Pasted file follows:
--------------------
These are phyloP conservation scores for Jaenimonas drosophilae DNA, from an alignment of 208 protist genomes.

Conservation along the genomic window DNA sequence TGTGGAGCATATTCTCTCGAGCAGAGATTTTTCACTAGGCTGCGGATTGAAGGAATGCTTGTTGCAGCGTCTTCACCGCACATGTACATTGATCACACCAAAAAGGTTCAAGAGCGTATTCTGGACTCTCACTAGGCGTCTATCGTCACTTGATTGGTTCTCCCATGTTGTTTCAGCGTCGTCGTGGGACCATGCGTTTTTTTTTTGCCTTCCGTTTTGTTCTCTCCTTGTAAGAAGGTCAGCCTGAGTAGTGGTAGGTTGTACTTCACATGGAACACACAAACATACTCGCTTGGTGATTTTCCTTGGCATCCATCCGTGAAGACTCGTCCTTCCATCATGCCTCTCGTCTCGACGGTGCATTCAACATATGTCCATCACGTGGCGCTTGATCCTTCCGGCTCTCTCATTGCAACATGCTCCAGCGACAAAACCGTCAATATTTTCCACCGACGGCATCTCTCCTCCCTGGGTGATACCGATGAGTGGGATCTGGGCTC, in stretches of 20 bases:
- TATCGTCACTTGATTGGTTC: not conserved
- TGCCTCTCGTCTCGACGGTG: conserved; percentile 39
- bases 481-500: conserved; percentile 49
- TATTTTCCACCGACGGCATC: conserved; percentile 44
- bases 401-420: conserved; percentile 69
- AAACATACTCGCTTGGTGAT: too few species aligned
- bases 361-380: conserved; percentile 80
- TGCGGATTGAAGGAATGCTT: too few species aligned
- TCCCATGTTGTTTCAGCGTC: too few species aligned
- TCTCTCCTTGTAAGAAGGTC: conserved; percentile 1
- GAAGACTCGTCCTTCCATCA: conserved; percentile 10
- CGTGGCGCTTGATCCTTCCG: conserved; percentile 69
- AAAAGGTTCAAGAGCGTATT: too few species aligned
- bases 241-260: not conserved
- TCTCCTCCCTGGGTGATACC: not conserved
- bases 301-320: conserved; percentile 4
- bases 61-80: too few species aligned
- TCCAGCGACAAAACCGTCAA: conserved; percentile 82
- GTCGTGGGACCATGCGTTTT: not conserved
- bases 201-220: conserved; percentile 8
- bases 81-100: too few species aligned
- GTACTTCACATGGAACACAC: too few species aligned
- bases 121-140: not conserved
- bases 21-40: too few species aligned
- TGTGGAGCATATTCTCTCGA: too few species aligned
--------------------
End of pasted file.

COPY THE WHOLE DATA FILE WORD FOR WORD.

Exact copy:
These are phyloP conservation scores for Jaenimonas drosophilae DNA, from an alignment of 208 protist genomes.

Conservation along the genomic window DNA sequence TGTGGAGCATATTCTCTCGAGCAGAGATTTTTCACTAGGCTGCGGATTGAAGGAATGCTTGTTGCAGCGTCTTCACCGCACATGTACATTGATCACACCAAAAAGGTTCAAGAGCGTATTCTGGACTCTCACTAGGCGTCTATCGTCACTTGATTGGTTCTCCCATGTTGTTTCAGCGTCGTCGTGGGACCATGCGTTTTTTTTTTGCCTTCCGTTTTGTTCTCTCCTTGTAAGAAGGTCAGCCTGAGTAGTGGTAGGTTGTACTTCACATGGAACACACAAACATACTCGCTTGGTGATTTTCCTTGGCATCCATCCGTGAAGACTCGTCCTTCCATCATGCCTCTCGTCTCGACGGTGCATTCAACATATGTCCATCACGTGGCGCTTGATCCTTCCGGCTCTCTCATTGCAACATGCTCCAGCGACAAAACCGTCAATATTTTCCACCGACGGCATCTCTCCTCCCTGGGTGATACCGATGAGTGGGATCTGGGCTC, in stretches of 20 bases:
- TATCGTCACTTGATTGGTTC: not conserved
- TGCCTCTCGTCTCGACGGTG: conserved; percentile 39
- bases 481-500: conserved; percentile 49
- TATTTTCCACCGACGGCATC: conserved; percentile 44
- bases 401-420: conserved; percentile 69
- AAACATACTCGCTTGGTGAT: too few species aligned
- bases 361-380: conserved; percentile 80
- TGCGGATTGAAGGAATGCTT: too few species aligned
- TCCCATGTTGTTTCAGCGTC: too few species aligned
- TCTCTCCTTGTAAGAAGGTC: conserved; percentile 1
- GAAGACTCGTCCTTCCATCA: conserved; percentile 10
- CGTGGCGCTTGATCCTTCCG: conserved; percentile 69
- AAAAGGTTCAAGAGCGTATT: too few species aligned
- bases 241-260: not conserved
- TCTCCTCCCTGGGTGATACC: not conserved
- bases 301-320: conserved; percentile 4
- bases 61-80: too few species aligned
- TCCAGCGACAAAACCGTCAA: conserved; percentile 82
- GTCGTGGGACCATGCGTTTT: not conserved
- bases 201-220: conserved; percentile 8
- bases 81-100: too few species aligned
- GTACTTCACATGGAACACAC: too few species aligned
- bases 121-140: not conserved
- bases 21-40: too few species aligned
- TGTGGAGCATATTCTCTCGA: too few species aligned